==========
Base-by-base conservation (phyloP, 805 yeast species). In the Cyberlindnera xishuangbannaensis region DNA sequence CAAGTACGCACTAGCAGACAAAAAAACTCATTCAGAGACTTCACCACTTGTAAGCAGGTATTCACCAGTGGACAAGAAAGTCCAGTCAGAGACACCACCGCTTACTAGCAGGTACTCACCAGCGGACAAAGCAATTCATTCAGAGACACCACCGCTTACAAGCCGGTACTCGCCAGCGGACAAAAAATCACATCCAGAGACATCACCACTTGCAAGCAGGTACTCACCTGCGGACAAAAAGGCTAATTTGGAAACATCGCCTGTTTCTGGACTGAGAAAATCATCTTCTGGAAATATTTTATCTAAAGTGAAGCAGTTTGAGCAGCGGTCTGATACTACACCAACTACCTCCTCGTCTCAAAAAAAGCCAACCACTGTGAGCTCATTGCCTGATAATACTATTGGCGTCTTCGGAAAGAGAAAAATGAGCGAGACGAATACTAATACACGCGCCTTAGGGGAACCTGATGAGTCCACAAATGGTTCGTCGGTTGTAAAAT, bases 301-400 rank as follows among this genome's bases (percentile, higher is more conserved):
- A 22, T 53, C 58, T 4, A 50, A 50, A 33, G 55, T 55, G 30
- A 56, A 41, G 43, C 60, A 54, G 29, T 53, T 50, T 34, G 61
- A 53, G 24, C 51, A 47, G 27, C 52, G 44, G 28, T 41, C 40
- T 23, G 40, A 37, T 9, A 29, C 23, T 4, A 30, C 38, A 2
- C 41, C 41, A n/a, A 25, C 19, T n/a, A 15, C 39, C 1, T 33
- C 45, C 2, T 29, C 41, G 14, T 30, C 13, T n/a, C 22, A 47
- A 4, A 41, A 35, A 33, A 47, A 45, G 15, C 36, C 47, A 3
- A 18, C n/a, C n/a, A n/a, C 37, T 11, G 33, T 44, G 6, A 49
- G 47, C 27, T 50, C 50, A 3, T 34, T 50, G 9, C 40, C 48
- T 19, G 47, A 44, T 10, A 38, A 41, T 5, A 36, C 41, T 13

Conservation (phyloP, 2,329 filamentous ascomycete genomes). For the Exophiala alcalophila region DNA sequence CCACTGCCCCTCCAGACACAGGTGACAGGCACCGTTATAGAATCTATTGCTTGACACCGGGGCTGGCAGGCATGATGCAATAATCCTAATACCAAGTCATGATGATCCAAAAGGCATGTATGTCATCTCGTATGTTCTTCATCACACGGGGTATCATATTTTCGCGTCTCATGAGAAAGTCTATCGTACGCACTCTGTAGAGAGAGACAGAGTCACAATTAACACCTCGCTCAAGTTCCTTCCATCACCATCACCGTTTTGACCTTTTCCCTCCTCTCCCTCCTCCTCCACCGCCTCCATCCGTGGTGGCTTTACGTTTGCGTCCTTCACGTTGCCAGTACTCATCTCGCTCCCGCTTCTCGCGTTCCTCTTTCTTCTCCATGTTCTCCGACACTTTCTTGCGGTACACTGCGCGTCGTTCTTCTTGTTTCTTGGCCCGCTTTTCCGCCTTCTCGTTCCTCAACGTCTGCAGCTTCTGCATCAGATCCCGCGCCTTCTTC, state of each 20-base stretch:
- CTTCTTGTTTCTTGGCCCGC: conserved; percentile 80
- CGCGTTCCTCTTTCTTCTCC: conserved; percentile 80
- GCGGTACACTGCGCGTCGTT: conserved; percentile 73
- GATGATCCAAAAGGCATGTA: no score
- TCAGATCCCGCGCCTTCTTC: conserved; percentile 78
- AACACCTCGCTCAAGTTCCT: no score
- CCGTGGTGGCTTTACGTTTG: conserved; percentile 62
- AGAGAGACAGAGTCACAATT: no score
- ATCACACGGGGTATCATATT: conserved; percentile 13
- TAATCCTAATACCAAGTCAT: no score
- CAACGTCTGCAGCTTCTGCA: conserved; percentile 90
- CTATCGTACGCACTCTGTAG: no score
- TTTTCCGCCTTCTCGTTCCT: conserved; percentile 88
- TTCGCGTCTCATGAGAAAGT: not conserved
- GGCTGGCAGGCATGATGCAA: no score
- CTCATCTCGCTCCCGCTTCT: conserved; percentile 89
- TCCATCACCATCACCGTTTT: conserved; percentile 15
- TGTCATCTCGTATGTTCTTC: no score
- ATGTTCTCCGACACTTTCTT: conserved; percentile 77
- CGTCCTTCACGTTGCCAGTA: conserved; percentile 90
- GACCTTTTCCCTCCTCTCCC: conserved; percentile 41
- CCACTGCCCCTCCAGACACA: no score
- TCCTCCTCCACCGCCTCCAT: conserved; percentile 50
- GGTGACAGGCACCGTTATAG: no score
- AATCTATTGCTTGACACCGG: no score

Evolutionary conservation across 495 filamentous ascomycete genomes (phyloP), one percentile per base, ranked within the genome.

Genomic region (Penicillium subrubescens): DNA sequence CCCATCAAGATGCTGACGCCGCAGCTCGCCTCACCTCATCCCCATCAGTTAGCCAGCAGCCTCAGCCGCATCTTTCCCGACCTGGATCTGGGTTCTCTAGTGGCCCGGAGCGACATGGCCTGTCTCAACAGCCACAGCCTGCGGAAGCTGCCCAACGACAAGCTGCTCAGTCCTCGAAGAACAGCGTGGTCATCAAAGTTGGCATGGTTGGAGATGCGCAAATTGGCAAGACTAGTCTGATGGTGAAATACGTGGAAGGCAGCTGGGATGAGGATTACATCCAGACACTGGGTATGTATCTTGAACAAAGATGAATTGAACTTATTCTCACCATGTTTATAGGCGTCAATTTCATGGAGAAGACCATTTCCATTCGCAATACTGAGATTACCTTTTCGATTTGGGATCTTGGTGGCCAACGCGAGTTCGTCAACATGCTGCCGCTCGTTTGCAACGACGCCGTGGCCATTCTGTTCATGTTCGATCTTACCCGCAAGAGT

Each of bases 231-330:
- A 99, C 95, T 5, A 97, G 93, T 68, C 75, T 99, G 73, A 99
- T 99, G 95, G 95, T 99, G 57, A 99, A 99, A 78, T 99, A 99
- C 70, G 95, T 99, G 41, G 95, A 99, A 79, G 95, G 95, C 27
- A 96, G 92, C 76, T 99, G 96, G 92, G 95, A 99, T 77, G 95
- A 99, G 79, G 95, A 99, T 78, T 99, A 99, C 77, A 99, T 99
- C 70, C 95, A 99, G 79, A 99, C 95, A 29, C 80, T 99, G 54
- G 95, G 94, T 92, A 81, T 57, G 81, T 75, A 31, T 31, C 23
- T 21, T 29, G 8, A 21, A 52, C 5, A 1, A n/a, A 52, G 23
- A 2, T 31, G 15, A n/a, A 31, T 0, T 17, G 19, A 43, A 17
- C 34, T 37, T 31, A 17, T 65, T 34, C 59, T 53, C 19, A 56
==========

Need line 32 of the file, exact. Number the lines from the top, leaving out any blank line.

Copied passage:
- CGTCCTTCACGTTGCCAGTA: conserved; percentile 90